Mistaken pinMode() leads to ... results.

I noticed today that my code was mistakenly setting one pin’s pinMode twice, and another pin’s pinMode not at all, as such:

const byte buttonInputWhatever = 11;
const byte buttonLEDInputWhatever = A4;

void setup() {
  pinMode(buttonInputWhatever, INPUT_PULLUP);
  // ... more code
  pinMode(buttonInputWhatever, OUTPUT); // should be buttonLEDInputWhatever -- oops

The strange thing is that I have been working on this project for literally months, and the input button was working properly. I don’t get it. The pin was being used as a digital input pin, but it was in OUTPUT mode the whole time. I guess maybe putting it into INPUT_PULLUP mode first activated the pullup resistor, and then putting it into OUTPUT mode meant it was constantly HIGH, but when the momentary button was pushed, it shorted to ground and went LOW, and therefore read correctly? That’s the only way I can think of to explain it, except then why isn’t my Arduino’s digital pin fried? No clue.

Meanwhile, we have the LED pin that was being written to as HIGH and LOW to turn on and off the LED, and it was working, but the LED was super-dim. I thought it was just because it was a green LED, when all the others in the project were red, but now I think it’s because the LED’s analog pin was actually in digital input mode, and digitalWriting HIGH and LOW was activating and deactivating the pullup resistor, causing it to weakly pull towards 5v just enough to light the LED. Again… I have no idea, just guessing.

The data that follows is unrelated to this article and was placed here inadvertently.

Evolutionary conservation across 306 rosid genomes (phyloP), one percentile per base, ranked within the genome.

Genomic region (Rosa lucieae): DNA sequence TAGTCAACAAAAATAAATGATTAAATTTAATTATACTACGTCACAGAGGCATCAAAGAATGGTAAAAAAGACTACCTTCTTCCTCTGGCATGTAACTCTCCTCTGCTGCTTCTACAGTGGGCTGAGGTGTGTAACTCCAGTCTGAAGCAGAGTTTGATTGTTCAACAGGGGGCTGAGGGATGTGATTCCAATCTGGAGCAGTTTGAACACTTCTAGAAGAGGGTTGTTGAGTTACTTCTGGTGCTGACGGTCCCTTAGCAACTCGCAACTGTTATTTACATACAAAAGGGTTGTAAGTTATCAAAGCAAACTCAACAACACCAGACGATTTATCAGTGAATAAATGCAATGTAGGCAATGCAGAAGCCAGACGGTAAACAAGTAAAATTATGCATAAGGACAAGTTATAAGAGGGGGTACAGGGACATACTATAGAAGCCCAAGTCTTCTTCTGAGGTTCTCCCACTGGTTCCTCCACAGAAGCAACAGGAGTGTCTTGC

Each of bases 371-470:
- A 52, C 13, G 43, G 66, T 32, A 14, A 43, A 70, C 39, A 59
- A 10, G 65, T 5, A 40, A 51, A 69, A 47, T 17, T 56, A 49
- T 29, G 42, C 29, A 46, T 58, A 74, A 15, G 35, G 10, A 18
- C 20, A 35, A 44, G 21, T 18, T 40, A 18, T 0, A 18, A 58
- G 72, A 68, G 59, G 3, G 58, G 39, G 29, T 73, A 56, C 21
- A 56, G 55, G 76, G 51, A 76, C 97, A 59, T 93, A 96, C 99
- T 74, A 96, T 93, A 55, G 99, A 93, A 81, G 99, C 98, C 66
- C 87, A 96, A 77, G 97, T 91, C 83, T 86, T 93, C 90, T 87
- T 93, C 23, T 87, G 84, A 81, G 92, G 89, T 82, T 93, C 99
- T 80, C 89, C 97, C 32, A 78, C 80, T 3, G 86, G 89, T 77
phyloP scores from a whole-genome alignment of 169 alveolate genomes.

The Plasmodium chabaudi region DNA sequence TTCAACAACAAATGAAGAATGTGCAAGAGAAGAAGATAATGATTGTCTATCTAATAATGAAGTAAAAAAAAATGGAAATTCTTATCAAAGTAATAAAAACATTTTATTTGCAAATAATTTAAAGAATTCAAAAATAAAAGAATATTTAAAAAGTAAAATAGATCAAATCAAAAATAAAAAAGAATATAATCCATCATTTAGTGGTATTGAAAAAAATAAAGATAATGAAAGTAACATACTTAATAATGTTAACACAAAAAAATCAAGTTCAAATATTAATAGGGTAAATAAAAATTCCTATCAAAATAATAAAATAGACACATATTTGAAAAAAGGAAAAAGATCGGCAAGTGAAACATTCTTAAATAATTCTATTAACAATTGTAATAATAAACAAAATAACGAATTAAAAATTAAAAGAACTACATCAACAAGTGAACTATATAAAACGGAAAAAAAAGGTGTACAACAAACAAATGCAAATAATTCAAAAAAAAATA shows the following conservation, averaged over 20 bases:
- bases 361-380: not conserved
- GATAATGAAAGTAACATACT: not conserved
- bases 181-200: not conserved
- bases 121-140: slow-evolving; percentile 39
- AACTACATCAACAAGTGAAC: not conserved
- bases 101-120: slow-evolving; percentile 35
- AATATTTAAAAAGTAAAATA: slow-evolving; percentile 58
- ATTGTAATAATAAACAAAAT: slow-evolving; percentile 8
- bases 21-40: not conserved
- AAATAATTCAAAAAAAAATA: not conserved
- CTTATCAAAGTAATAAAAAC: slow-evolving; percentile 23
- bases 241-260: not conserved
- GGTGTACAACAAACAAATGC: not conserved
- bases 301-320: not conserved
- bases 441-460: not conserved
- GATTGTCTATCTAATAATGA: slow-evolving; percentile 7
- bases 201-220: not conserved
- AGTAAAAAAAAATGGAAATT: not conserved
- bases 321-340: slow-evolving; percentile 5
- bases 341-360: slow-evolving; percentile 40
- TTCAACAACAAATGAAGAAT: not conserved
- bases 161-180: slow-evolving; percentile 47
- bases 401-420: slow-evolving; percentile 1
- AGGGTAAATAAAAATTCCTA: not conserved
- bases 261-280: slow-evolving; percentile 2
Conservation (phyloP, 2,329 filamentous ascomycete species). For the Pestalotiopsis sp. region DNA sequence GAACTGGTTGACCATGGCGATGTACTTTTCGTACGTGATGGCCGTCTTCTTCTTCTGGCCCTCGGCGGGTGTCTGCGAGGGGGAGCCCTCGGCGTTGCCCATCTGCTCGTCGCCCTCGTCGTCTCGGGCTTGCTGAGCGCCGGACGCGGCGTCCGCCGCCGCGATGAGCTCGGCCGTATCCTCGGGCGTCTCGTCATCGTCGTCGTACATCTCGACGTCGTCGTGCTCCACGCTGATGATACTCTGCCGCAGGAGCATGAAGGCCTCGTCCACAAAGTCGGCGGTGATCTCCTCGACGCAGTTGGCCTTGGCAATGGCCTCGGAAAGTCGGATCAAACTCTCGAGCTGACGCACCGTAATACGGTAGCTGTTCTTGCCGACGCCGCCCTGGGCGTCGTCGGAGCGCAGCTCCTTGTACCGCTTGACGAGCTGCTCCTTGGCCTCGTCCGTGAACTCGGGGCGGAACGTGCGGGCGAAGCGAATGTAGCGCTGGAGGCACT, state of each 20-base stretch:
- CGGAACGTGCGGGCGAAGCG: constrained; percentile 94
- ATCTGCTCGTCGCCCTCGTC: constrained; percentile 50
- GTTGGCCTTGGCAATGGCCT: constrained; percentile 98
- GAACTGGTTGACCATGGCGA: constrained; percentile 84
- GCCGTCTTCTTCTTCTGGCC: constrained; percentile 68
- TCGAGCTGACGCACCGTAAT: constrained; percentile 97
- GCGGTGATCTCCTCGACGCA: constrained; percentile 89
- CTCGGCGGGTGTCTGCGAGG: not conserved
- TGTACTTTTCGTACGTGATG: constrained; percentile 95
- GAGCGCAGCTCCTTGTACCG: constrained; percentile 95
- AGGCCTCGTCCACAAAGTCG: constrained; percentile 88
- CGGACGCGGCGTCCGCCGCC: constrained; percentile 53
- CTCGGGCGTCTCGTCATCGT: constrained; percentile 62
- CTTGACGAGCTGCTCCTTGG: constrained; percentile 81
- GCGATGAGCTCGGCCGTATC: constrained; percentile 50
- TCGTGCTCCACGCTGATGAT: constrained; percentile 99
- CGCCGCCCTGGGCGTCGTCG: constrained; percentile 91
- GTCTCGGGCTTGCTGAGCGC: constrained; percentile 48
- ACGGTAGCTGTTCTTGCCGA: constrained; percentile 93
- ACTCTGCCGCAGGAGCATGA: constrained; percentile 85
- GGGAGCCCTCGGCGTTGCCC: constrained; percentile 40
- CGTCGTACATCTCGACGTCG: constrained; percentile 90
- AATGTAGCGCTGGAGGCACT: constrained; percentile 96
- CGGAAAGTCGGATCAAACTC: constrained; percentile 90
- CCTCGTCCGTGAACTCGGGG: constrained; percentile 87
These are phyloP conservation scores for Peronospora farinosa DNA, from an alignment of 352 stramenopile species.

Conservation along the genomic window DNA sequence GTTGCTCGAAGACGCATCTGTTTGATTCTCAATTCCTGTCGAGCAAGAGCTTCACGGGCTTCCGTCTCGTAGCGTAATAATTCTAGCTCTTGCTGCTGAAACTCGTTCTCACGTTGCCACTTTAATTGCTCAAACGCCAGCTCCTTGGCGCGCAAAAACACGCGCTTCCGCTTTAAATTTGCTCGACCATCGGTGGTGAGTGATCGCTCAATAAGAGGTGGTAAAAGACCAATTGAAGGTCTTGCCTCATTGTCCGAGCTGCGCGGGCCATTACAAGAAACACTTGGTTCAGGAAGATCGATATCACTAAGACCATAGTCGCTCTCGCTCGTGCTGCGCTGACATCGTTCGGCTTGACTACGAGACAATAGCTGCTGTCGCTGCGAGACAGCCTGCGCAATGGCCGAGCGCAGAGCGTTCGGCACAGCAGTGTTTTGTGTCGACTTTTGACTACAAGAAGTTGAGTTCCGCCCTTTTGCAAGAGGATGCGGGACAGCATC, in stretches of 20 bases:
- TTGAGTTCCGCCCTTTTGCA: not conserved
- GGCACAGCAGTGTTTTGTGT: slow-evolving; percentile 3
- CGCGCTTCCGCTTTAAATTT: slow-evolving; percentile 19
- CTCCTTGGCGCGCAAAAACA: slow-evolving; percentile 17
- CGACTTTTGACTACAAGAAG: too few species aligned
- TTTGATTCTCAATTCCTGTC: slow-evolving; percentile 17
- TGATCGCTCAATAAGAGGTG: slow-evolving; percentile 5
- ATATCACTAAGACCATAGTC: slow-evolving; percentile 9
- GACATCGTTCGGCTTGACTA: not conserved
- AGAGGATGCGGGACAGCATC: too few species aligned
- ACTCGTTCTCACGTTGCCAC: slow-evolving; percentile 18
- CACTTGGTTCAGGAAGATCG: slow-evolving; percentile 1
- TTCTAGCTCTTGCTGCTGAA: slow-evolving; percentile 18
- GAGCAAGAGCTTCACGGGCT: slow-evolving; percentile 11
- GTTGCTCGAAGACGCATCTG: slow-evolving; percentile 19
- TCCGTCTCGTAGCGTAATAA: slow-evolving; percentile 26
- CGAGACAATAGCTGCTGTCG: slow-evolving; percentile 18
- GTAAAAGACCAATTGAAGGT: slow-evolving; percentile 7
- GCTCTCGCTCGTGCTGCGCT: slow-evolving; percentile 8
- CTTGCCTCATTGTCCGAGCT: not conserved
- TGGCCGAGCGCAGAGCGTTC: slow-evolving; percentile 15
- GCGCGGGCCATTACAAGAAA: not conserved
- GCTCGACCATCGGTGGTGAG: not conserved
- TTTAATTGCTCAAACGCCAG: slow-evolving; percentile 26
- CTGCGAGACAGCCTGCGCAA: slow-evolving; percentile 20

I've read the Atmega328 datasheet a few times and I'm still not clear what the differences are. I have experienced the dim LED problem for the same reason as you.


The LED works because, even though the pin is set to an input, you are turning the pullup resistor on and off. This pullup resistor basically connects the pin to +5v through a ~60k resistor. The LED will light, but it will be very dim.

The button still works because the input circuitry is never disconnected. The uC can measure the voltage of what it is driving the pin to. You drive the pin high and digitalRead() will return 1 (and vice versa). When you press the button, you are shorting the output to ground so your digitalRead() will return 0. HOWEVER this is not good at all for the pin driver as you are basically shorting it out when you press the switch.

The moral is, check your code twice. Shorting driver pins is NOT a good idea.

[quote author=Tom Carpenter link=topic=195709.msg1444382#msg1444382 date=1382879827] The moral is, check your code twice. Shorting driver pins is NOT a good idea. [/quote]

So, basically, I just appear to have gotten lucky that I didn't burn out the pin? It's a momentary button, so it's never pressed for long, and it's the least-used button on my project.